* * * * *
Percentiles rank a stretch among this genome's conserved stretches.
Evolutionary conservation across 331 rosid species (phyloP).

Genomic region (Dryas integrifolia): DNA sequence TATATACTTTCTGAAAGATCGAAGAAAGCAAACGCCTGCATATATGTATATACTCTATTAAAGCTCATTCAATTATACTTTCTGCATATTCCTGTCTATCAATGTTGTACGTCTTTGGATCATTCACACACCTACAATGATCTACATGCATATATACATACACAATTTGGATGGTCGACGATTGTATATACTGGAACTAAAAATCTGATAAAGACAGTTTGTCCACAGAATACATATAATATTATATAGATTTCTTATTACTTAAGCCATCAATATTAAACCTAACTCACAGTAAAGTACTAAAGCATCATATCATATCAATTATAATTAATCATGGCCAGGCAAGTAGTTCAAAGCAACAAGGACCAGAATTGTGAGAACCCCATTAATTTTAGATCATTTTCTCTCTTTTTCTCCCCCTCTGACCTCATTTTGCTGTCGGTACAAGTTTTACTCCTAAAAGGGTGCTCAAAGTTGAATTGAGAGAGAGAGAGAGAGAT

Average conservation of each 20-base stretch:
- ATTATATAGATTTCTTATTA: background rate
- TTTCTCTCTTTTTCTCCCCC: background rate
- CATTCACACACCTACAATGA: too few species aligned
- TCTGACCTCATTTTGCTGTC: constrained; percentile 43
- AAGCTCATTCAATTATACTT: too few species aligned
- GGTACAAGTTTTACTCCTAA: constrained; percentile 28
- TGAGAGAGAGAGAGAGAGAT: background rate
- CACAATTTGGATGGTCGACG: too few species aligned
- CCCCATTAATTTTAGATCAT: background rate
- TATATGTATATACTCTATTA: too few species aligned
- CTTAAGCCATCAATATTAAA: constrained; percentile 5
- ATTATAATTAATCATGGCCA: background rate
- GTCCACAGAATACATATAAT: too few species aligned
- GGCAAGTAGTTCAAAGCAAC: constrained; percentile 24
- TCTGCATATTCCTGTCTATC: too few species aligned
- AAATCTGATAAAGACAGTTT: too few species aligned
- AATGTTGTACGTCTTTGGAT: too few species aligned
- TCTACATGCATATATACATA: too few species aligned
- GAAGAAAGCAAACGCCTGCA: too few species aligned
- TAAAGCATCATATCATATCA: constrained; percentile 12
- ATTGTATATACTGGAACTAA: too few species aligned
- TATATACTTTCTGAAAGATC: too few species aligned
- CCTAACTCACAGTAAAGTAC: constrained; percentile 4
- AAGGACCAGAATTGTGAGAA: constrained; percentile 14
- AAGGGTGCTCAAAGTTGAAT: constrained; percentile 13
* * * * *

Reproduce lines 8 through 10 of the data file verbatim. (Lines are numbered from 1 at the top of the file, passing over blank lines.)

- TCTGACCTCATTTTGCTGTC: constrained; percentile 43
- AAGCTCATTCAATTATACTT: too few species aligned
- GGTACAAGTTTTACTCCTAA: constrained; percentile 28